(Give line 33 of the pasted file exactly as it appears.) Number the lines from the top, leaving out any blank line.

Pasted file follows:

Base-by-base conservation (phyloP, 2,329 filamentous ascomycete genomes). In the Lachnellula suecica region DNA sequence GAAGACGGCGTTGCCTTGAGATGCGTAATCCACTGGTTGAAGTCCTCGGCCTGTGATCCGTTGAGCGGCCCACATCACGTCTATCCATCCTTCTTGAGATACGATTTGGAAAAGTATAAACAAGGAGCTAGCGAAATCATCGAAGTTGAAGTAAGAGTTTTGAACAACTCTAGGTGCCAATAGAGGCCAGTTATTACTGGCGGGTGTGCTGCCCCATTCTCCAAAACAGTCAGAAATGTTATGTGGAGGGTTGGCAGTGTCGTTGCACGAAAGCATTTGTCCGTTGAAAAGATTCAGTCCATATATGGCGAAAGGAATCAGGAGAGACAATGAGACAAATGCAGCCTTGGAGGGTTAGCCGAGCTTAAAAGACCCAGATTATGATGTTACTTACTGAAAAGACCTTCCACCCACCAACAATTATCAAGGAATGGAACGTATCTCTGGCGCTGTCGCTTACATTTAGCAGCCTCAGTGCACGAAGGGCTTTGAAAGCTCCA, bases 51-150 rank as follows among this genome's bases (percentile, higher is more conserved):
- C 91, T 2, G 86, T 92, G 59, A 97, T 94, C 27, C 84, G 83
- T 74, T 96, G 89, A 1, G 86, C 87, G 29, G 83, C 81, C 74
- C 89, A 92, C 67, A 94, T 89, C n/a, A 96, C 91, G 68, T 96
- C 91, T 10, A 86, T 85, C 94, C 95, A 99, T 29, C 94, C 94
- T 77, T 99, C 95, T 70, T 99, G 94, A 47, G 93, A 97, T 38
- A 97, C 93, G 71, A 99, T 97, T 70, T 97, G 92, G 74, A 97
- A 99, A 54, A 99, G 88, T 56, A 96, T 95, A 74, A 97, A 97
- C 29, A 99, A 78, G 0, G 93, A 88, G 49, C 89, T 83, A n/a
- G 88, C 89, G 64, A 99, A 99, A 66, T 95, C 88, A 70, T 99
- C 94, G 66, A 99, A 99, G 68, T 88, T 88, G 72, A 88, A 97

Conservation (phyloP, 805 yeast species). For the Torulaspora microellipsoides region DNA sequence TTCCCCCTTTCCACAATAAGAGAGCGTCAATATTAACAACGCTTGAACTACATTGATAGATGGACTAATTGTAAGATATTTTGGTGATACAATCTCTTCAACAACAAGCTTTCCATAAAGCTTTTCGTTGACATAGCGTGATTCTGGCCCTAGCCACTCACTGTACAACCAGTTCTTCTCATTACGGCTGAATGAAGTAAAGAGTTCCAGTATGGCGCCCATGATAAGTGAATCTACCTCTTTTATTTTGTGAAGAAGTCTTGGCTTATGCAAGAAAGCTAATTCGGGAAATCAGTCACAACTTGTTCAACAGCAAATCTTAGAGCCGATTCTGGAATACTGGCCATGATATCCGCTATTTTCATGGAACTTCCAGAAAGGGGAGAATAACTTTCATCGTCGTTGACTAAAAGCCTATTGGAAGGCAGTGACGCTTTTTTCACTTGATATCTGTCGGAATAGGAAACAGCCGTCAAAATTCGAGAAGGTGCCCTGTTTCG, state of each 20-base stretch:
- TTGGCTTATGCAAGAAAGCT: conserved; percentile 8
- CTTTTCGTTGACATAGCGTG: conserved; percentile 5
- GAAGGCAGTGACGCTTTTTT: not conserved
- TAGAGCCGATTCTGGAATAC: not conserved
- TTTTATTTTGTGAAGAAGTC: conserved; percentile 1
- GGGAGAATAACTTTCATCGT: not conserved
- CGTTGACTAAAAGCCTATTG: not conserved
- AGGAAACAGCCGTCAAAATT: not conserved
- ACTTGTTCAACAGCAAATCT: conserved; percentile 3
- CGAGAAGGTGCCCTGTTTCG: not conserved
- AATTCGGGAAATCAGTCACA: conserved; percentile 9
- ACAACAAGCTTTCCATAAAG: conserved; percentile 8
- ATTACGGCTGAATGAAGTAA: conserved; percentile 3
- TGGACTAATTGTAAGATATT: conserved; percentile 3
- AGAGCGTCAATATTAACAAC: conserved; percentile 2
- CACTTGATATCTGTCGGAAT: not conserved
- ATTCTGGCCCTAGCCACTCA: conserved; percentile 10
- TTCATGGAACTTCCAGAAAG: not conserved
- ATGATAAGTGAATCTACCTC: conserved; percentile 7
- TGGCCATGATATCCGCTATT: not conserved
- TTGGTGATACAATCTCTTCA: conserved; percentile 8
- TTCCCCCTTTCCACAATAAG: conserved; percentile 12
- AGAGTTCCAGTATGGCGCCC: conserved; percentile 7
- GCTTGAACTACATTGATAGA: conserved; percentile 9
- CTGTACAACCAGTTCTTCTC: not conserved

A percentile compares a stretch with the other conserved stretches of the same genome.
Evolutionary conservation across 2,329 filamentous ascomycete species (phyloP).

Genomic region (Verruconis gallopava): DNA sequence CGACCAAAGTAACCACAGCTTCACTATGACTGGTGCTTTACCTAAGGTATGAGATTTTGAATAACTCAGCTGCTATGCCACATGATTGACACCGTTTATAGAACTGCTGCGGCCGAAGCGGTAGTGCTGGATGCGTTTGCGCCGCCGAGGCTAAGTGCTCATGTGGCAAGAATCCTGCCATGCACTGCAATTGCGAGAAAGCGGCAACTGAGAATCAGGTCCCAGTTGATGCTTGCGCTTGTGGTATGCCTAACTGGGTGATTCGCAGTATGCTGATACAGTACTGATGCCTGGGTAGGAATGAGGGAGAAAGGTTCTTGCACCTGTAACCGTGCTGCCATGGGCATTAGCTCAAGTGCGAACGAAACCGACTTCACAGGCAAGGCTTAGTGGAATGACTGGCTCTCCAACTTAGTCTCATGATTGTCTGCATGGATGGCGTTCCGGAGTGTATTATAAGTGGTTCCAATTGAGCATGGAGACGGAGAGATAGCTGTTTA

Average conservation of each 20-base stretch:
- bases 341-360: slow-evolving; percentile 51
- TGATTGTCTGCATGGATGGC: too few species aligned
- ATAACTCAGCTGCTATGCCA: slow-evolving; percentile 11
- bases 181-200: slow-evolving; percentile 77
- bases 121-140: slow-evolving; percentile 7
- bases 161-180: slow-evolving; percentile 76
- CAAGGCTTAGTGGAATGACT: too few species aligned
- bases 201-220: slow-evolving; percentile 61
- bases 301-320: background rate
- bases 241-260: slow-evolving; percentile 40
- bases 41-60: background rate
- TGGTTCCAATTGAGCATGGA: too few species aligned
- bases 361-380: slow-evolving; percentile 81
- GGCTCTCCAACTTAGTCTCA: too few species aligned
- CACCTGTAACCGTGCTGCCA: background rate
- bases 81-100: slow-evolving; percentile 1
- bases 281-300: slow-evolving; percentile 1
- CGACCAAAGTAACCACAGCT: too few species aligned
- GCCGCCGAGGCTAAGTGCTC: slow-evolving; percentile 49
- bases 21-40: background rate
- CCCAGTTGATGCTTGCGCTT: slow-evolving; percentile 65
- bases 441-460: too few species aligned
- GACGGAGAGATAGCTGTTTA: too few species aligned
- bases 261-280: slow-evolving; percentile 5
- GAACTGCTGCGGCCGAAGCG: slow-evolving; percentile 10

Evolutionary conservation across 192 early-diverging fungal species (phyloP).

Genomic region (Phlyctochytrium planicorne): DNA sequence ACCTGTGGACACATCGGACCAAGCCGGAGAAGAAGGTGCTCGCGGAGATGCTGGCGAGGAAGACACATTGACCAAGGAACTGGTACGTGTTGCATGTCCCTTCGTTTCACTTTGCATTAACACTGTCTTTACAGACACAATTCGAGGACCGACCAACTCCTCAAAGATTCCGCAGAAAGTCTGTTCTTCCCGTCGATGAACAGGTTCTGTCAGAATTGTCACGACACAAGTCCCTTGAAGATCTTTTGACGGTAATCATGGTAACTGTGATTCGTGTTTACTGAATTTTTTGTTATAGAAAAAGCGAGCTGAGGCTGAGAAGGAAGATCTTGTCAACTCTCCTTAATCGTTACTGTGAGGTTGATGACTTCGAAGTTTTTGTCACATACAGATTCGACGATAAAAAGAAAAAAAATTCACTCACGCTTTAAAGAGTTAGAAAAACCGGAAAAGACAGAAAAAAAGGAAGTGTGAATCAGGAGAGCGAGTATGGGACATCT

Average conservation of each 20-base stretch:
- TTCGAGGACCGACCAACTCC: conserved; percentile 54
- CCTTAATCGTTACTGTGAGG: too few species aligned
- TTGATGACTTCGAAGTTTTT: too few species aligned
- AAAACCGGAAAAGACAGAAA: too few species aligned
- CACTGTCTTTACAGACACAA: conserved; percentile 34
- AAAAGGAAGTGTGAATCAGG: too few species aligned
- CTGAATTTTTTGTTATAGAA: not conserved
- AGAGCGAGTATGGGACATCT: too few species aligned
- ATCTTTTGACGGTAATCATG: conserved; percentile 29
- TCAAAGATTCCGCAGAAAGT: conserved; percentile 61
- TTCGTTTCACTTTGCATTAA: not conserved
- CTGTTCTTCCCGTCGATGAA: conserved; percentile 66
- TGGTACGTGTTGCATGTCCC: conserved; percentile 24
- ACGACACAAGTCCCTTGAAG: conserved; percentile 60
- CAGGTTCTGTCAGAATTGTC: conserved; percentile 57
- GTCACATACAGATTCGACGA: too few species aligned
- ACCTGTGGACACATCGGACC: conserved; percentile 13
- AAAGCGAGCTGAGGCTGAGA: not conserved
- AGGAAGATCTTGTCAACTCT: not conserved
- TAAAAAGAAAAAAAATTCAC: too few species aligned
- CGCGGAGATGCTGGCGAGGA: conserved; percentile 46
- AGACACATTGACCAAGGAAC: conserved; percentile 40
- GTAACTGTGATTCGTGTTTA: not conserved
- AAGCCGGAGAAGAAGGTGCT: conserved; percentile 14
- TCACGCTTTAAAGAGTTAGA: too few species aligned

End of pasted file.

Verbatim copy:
- TTGGTGATACAATCTCTTCA: conserved; percentile 8